Dec. 23: O Emmanel!
- Since tomorrow is First Vespers of Christmas, actually beginning the
solemnity, today's antiphon is the last of the great O Antiphons. The
Roman Church formerly made more extensive use of the Jewish custom of
beginning feasts the night before, spanning sunset to sunset, but now
reserves that practice for Sundays and solemnities. Too bad, in a
way. First Vespers of many lesser feasts used to be a joy, and it was
a further connection to our Jewish roots.
A bit of trivia, for which I am indebted to Joyce, who learned it in a Dominican
college in the 50's. If you take the first letters of the second words (after the initial O,)
which begin each antiphon, you get the acronym: SARCORE. Read backwards, on
Dec. 24, that spells "Ero cras" Latin for "Tomorrow I will be (there)". Now
some monk of the Middle Ages must have had a lot of time on his (or her!)
hands to figure that one out.
It is worth noting that the Orthodox Slavs share a very Jewish
custom, (usually linked to the weekly Sabbath,) on Christmas Eve. The
Orthodox fast on that day, then share a meatless, but festive Holy
Supper in the evening after the first star has appeared. (I think the
Jewish custom actually waits for the second star to appear...) In
folk tradition, the first star was regarded as that of Bethlehem,
which led the Magi.
"O Emmanuel, our King and Lawgiver, the Expected of Nations and their
Savior: come, and save us, O Lord our God!"
Emmanuel- God with us- this was a radical fulfillment of the
Messianic prophecies which the Jews had never dreamed would happen: a
divine Messiah. Though the promises all refer to and fit Jesus, the
Messiah expected by the Israelites was not divine. To their
reasoning, none could be literally divine, really the Son of God.
Their expectation of a saving ruler did not assume that God would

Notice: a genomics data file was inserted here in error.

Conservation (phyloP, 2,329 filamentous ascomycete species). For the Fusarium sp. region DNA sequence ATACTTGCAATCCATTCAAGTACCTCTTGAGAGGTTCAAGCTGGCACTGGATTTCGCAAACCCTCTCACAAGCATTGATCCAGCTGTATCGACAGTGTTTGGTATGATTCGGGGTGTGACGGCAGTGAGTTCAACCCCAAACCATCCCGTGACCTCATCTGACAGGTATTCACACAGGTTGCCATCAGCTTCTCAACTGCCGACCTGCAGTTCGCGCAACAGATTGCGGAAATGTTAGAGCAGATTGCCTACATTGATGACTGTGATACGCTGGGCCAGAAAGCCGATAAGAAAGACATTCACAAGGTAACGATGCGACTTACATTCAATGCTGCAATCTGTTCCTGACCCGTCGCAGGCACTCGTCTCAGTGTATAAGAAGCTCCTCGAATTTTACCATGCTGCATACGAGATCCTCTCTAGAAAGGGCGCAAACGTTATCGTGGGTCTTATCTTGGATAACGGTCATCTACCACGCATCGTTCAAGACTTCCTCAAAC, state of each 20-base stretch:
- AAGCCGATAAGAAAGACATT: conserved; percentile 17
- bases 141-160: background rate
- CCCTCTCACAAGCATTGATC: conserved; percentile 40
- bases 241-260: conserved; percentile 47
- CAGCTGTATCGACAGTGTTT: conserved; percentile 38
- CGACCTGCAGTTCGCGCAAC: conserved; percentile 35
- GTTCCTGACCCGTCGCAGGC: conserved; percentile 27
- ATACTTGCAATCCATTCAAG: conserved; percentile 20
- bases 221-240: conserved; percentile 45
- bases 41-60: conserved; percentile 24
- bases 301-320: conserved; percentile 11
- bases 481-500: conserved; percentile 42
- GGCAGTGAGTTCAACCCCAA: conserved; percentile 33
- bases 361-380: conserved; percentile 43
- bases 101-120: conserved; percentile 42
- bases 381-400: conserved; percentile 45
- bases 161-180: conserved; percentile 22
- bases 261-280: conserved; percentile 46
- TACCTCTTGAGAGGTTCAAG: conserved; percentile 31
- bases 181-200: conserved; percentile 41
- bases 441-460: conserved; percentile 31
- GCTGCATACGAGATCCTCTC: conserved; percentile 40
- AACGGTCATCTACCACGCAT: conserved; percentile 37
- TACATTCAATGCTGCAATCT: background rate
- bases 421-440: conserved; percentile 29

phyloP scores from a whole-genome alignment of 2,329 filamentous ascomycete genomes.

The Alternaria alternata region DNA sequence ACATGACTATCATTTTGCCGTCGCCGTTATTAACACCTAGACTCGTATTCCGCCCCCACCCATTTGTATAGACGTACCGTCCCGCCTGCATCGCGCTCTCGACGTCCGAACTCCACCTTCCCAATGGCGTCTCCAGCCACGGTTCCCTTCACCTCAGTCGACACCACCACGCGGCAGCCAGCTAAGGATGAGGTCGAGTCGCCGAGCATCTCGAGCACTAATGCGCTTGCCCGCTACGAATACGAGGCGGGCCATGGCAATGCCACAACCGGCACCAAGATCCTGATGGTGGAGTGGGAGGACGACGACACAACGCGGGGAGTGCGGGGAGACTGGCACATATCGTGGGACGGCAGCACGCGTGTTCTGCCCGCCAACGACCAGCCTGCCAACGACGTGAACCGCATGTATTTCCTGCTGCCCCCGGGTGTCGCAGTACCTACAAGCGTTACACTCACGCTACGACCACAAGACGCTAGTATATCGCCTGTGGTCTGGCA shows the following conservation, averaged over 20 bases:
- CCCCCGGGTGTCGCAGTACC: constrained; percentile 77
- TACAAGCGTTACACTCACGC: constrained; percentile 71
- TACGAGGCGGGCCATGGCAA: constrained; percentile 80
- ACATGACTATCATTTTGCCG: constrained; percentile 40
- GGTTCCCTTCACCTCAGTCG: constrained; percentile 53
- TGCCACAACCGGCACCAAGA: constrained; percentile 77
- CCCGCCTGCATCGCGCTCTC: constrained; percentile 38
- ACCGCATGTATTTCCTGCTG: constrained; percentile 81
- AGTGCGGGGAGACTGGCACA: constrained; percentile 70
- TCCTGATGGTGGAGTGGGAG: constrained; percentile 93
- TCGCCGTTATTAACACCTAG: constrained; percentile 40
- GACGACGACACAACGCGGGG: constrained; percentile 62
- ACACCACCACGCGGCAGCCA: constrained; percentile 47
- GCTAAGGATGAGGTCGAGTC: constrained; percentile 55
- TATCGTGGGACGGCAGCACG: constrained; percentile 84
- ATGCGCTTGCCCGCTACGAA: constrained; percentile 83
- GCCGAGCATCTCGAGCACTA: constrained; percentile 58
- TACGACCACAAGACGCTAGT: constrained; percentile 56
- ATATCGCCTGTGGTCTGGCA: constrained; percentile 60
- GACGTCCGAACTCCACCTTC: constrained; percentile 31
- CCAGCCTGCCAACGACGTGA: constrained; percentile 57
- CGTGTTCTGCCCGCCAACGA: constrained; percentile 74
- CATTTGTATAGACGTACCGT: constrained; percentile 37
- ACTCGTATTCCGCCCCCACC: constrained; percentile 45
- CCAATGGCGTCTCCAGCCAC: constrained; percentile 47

share His very nature and essence with the Anointed One.
Emmanuel reflects an entirely Christian and entirely new theology,
one of Incarnation and an immanence hitherto unknown. God with us,
sharing every hardship of humanity in His own flesh, dwelling not in
a Temple spiritually, but as flesh and blood among humanity, wishing
to remain with us until the end of time. This is a dramatic contrast
to the affection, yet distance with which the Lord was regarded in
the Old Testament.
Emmanuel- God with us- it finally springs the liturgical construct
of "waiting" all through and admits that we knew He was there all
along. Advent has that flavor, of a pretended waiting for Him Whom we
know to have already arrived. We place ourselves in the shoes of
those who had Him not in order to better appreciate Him Whom we have
had all along.
We hail Christ as King and Lawgiver (Isaiah 32:22,) and echo the
dying words of Jacob in Gen. 49:10, " The scepter will not pass from
Judah, nor a ruler form his thigh, till He comes that is to be sent.
He is the expectation of the nations." We ask Him to save us. The
Latin "Salva" , the imperative form of "to save," is related
to "salus", health, wholeness. We are asking for a holistic well-
being of mind, soul and body when we thus ask to be saved. We
are, in fact, asking to finally be made perfect, fully whole and sound,
something only God can do!
Lastly, we no longer beat around the bush, (burning or otherwise!) We
come right out and directly call Jesus "our Lord and our God." It is
the crowning acclamation of faith to a long season of expectation.
A blessed late Advent and Christmas to you all. I have enjoyed
sharing these with you because I truly feel they are the best poetry
left in the liturgy of the West, even beating out the now pared-down
Exultet at Easter!
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